I have a client who ran a hotel for a number of years as a sole trader. The hotel was purchased pre-2008 and since the crash, it’s value has fallen considerably (about £800k) which resulted in the bank applying considerable pressure to sell up.
The hotel has now been sold, but there will still be about £100k due to the bank. A meeting is to take place between us, the bank and the client in the near future to discuss what is to happen with this £100k, and the potential for it to be written off has been raised (our client has no other savings/assets to offer to pay this).
My thinking now comes to the tax consequences of this write off and I’m considering 3 possible options:
- As a sole trader, the loan relationship rules do not apply. As far as I’m aware, there are no similar provision for individuals.
The loan is a liability, not an asset, and so I don’t think capital gains tax is in question (TCGA 1992 s21).
In addition, I think there is a fair argument that the loan is not part of the disposal of the property because legally it is a separate transaction to the property disposal.
On that basis, the write off is a tax nothing as it simply does not fall into any of the charging provisions of the taxes acts.
- Similar points as argument 1), however treating the loan write off and the property disposal as linked, so arguing the w/o is a capital receipt, and therefore including the amount w/o as proceeds of sale.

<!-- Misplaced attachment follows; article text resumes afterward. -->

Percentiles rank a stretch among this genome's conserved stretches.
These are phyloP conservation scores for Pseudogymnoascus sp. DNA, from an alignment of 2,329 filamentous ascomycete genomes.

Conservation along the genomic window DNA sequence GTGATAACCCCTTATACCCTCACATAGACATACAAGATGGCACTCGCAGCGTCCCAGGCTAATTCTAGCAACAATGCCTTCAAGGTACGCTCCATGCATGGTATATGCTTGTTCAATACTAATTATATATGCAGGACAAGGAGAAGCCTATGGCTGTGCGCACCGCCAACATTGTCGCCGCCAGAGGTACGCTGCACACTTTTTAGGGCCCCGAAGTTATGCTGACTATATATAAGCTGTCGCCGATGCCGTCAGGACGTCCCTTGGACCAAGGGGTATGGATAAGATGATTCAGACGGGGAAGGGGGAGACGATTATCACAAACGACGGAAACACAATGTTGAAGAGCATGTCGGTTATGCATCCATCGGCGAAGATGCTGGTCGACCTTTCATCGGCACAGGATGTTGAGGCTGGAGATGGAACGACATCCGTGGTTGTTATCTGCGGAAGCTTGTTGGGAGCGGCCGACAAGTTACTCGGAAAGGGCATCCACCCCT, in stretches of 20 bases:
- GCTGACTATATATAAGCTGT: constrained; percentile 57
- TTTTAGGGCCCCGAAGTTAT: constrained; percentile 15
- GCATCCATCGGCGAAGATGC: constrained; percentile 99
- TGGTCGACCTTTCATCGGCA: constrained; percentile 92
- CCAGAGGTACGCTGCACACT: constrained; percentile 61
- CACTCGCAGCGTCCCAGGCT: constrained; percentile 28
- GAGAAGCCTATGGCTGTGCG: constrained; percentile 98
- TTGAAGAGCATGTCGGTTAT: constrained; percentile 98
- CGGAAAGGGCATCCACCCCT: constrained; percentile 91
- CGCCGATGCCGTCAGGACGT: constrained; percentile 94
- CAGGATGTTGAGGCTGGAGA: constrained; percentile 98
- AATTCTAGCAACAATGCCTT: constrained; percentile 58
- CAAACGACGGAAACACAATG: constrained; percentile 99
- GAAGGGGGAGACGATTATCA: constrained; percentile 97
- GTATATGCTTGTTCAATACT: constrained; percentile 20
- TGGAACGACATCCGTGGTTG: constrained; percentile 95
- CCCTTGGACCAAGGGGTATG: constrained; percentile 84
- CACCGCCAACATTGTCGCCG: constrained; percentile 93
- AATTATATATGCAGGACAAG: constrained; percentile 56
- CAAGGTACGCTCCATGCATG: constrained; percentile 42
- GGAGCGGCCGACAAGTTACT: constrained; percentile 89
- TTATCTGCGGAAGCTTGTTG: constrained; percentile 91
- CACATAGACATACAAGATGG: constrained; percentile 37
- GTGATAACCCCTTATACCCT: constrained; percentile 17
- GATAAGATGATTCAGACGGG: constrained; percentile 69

This option would still leave us in a large loss position.
- This is the option that’s causing me some worry/doubt.
Under GAAP, the w/o would be a CR to the P&L. For tax purposes, the tax treatment follows the accounts treatment, unless there is legislation or case law which states otherwise.
If we were to argue it is a capital receipt, then fine, we can adjust for it for income tax purposes and treat it as a capital disposal in line with option 1 or 2.
But if it was to be successfully argued, as we’d look to do in point 1), that it is not a capital receipt, then we would not then be able to make a tax adjustment on this basis.
With there being nothing in the income tax rules, that I’m aware of, that would allow us to make a tax adjustment, my fear is that the w/o simply follows the GAAP treatment and is taxable as sole trade income.
Option 3 would be pretty disastrous for the client as it’d lose them their personal allowance and mostly be taxed at higher rate so I wanted to get some other opinions as to the tax treatment before panicking them.